We have a good friend who is quite skilled as a culinary artist. He regularly shares that the Italians are the ones who taught the French to cook. I was curious about this so I decided to do a little research of my own. I have never known Dr. Herb to be wrong on matters of the intellect, and here is another case in point. It turns out that the Italians did, in deed, have the highest level of influence upon French cuisine according to what is recorded.
It seems that French cuisine received its first infusion of Italian influence when the Medici family's Ms. Catherine married France's King Henry II in the sixteenth century, introducing, as well her Italian-influenced cuisine and methods to the French court. Later, yet another Medici married another French king, and lavish upon lavish meal later, we have the wonderful fusion known today as French cuisine and a style associated with such presentation and display that a French dinner has often been referred to as the likeness of "theatre".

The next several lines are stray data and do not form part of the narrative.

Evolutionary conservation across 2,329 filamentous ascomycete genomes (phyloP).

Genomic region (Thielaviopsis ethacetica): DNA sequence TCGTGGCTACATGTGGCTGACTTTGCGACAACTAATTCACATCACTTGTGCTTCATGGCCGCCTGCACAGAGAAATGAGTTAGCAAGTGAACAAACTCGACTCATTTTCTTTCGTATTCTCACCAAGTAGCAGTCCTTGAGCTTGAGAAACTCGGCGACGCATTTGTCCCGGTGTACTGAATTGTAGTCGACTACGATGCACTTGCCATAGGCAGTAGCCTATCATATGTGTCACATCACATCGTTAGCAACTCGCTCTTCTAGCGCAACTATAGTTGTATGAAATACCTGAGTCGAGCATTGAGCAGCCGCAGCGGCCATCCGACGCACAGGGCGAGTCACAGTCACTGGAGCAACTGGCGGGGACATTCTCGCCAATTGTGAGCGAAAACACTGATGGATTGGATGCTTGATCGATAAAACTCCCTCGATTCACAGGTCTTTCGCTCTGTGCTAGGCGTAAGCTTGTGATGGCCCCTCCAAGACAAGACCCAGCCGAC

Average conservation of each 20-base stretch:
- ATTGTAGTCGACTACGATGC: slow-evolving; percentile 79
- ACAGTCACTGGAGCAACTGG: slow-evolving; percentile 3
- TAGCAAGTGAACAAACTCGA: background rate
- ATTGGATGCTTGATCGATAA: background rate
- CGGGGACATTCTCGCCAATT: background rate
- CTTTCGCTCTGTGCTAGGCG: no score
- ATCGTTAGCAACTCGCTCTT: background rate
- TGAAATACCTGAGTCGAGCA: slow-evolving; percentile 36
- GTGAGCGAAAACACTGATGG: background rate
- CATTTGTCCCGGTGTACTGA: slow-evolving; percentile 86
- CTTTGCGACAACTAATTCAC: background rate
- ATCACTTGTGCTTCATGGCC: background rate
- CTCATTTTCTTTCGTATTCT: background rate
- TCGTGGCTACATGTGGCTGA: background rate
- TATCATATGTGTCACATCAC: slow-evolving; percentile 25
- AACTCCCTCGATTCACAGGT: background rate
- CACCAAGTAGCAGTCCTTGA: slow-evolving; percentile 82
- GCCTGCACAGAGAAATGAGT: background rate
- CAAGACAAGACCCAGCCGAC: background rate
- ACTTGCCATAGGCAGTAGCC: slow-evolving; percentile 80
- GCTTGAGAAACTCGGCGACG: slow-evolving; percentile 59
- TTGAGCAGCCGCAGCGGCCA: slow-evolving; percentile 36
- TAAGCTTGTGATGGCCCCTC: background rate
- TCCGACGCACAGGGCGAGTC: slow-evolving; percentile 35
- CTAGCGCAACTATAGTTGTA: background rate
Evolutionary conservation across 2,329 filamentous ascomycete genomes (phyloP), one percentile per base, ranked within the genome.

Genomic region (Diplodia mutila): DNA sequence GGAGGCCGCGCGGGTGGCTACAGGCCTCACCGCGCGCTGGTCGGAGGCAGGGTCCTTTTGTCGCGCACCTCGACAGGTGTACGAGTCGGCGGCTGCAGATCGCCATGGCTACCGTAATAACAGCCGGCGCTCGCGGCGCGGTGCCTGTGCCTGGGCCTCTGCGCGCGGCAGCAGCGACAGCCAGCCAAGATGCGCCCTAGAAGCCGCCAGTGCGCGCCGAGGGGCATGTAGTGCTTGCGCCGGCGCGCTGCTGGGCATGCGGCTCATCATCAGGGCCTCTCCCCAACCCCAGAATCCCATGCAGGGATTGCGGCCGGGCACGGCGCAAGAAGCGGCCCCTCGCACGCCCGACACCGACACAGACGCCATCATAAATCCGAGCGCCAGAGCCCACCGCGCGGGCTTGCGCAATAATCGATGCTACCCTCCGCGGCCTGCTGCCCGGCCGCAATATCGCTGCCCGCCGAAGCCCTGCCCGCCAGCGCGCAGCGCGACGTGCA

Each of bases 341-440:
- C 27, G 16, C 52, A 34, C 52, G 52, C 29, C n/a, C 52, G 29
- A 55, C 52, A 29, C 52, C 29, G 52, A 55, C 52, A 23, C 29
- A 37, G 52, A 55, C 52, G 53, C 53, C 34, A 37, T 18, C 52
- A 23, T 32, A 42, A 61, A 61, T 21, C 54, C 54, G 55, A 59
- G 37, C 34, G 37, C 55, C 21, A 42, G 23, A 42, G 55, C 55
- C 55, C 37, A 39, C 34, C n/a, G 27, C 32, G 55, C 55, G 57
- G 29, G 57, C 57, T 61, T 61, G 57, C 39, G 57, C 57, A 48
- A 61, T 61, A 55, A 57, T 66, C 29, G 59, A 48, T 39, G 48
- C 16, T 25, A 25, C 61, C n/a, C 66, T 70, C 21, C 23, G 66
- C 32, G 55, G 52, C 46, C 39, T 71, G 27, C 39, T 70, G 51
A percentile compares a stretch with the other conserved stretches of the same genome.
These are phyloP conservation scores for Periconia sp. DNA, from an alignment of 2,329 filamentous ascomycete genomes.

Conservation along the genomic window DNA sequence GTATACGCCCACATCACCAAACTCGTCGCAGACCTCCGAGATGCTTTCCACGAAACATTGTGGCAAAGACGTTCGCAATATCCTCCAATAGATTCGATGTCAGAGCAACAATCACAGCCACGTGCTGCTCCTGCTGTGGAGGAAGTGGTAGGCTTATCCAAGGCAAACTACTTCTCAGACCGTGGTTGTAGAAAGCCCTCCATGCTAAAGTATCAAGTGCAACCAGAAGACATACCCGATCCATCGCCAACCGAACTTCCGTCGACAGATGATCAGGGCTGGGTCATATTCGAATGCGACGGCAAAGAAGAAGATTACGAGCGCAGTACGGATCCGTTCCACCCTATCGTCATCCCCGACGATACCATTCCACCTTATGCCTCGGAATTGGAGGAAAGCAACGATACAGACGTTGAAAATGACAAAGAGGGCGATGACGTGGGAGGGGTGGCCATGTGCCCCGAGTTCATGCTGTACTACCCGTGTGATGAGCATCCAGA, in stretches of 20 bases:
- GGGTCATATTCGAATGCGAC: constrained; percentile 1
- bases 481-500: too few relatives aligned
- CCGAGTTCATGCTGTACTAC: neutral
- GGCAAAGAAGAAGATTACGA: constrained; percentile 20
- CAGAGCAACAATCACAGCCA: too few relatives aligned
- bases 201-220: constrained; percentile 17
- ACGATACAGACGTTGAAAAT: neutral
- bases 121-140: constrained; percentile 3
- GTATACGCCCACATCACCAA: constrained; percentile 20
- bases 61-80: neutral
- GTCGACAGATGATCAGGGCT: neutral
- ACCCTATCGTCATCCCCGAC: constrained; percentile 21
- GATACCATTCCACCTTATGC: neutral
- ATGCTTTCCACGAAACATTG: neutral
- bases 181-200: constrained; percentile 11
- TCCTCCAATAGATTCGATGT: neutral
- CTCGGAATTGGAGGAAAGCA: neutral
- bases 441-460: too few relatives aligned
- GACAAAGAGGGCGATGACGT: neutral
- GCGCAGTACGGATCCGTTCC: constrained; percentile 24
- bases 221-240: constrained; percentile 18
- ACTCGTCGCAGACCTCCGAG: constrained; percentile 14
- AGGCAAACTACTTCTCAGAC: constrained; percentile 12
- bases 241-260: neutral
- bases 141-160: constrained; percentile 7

Potee Champenoise must be the only dish in recorded history to which I have added no salt. I caution you, do not...there is no need. And though corn bread is hardly an offering on French table, it complements wonderfully this dish and prepares one, should they be so inclined, to have on-hand one of the best corn bread recipes I've ever tasted, gluten-free or otherwise!